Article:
Africa News blog

African business, politics and lifestyle

Driving Sudan towards paradise


Back in1978, Sudanese statesman Abel Alier decided he had had enough of negotiating with troublesome locals over a controversial development project. Exasperated at the endless obstacles, he vowed to force it through without an agreement.

“If we have to drive our people to paradise with sticks we will do so for their own good and the good of those who come after us,” he infamously said.

Something similar must have been going through the minds of mediators in recent weeks as they tried to push for an agreement between Sudan’s intractable northern and southern politicians.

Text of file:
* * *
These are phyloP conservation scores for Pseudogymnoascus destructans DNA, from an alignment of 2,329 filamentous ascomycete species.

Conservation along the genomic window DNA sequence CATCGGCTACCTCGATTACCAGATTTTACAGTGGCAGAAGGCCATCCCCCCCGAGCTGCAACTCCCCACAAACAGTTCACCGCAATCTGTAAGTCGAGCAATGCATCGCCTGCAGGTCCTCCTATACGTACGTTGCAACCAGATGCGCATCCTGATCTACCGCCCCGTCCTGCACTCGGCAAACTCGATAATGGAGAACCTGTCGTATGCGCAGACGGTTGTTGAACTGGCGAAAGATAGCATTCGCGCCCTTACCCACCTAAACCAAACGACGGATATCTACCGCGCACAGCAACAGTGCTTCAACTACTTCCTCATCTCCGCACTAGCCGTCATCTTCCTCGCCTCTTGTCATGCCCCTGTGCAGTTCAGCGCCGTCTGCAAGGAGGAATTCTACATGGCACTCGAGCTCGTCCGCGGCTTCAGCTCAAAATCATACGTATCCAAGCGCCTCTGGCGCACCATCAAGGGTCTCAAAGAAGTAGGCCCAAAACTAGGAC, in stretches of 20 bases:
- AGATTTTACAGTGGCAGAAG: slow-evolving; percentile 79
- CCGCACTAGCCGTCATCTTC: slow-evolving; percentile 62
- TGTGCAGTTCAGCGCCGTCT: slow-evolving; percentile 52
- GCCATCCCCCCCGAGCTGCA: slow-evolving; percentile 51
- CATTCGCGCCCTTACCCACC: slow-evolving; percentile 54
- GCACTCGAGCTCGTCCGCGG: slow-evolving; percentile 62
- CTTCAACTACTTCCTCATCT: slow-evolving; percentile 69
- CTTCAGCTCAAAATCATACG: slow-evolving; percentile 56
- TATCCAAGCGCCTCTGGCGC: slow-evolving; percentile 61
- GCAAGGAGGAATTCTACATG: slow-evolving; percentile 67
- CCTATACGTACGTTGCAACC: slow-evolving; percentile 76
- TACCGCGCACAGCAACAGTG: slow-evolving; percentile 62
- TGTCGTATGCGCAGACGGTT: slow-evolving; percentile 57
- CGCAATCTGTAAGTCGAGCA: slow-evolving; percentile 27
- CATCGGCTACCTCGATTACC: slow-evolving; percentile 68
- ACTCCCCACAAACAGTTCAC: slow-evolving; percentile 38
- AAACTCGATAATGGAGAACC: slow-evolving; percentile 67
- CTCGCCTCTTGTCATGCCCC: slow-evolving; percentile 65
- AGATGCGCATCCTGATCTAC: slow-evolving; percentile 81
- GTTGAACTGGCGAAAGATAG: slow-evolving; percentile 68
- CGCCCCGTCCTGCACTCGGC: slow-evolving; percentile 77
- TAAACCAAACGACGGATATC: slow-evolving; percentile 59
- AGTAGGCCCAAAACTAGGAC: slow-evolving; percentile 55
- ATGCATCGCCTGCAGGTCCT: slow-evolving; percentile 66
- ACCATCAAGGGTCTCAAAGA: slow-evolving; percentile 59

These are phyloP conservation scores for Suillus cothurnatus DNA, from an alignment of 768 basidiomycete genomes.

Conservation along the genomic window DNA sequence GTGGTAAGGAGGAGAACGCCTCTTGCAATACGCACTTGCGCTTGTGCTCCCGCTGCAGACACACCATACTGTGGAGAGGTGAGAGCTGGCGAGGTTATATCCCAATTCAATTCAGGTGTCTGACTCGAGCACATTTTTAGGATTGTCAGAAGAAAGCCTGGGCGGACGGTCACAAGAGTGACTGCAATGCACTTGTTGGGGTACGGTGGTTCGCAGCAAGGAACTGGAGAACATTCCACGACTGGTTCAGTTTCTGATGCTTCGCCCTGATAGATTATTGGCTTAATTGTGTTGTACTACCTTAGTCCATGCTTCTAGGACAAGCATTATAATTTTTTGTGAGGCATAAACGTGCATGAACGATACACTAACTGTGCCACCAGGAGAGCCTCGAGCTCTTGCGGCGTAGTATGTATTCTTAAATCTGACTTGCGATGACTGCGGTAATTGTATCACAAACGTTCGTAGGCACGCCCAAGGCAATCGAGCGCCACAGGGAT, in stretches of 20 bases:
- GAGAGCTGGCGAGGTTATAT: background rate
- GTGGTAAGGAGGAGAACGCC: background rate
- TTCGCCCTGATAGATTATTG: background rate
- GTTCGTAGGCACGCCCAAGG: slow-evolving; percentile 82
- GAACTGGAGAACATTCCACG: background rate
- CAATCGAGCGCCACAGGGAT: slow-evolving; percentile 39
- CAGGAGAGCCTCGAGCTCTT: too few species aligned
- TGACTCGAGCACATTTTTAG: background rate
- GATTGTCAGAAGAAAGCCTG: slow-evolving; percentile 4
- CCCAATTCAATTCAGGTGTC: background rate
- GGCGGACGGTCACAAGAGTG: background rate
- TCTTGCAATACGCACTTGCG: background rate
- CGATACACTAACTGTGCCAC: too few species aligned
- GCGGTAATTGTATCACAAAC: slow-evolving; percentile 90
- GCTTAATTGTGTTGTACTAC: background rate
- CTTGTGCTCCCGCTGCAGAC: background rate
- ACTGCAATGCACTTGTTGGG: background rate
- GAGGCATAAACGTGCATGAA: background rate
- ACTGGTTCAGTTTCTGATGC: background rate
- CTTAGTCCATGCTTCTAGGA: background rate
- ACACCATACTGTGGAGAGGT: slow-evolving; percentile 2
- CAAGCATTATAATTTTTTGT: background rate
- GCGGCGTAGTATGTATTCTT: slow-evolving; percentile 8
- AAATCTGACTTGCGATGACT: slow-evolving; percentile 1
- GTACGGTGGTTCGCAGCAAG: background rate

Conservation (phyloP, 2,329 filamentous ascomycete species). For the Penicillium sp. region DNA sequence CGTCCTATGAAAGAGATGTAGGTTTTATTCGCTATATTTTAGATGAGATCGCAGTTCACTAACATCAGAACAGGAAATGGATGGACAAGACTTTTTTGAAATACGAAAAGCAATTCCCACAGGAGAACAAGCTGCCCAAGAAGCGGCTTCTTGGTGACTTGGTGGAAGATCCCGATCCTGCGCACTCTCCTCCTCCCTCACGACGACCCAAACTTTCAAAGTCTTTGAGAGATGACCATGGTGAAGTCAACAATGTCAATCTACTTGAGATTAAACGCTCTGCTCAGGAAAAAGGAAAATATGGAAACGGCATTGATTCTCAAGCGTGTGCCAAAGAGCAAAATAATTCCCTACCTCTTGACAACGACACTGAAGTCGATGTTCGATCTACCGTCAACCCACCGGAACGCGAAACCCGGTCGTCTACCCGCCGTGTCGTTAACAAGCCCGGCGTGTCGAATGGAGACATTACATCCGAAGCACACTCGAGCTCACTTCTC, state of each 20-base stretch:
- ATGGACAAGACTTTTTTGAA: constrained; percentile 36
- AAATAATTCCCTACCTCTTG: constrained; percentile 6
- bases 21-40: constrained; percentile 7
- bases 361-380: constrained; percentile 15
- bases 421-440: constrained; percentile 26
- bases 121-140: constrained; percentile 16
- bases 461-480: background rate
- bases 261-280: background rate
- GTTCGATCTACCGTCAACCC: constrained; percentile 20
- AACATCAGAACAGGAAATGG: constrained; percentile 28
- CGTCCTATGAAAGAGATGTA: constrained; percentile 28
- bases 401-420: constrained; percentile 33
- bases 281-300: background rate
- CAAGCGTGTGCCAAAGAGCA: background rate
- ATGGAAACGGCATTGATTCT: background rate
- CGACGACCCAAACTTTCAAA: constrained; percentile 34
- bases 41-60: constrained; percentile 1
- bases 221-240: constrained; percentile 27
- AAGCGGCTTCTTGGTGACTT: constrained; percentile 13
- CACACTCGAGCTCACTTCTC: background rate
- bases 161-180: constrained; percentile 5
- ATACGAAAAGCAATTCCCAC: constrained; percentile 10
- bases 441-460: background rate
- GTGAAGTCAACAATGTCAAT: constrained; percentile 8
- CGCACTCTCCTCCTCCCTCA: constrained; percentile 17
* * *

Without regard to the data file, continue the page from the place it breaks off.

Sudan is now just 48 days away from the scheduled start of two referendums — the first on whether the oil-producing south should declare independence, the second on whether the disputed central Abyei region should join north or south.

What future for southern Sudan?


It’s less than a year before Sudan’s first ever national election, so what are people thinking in the south of the country, in an area blighted by two decades of fighting?

In the village of Leer, reminders of civil war are everywhere, such as a large hole where most of the village would crouch, hiding from bomber planes and helicopter gunships.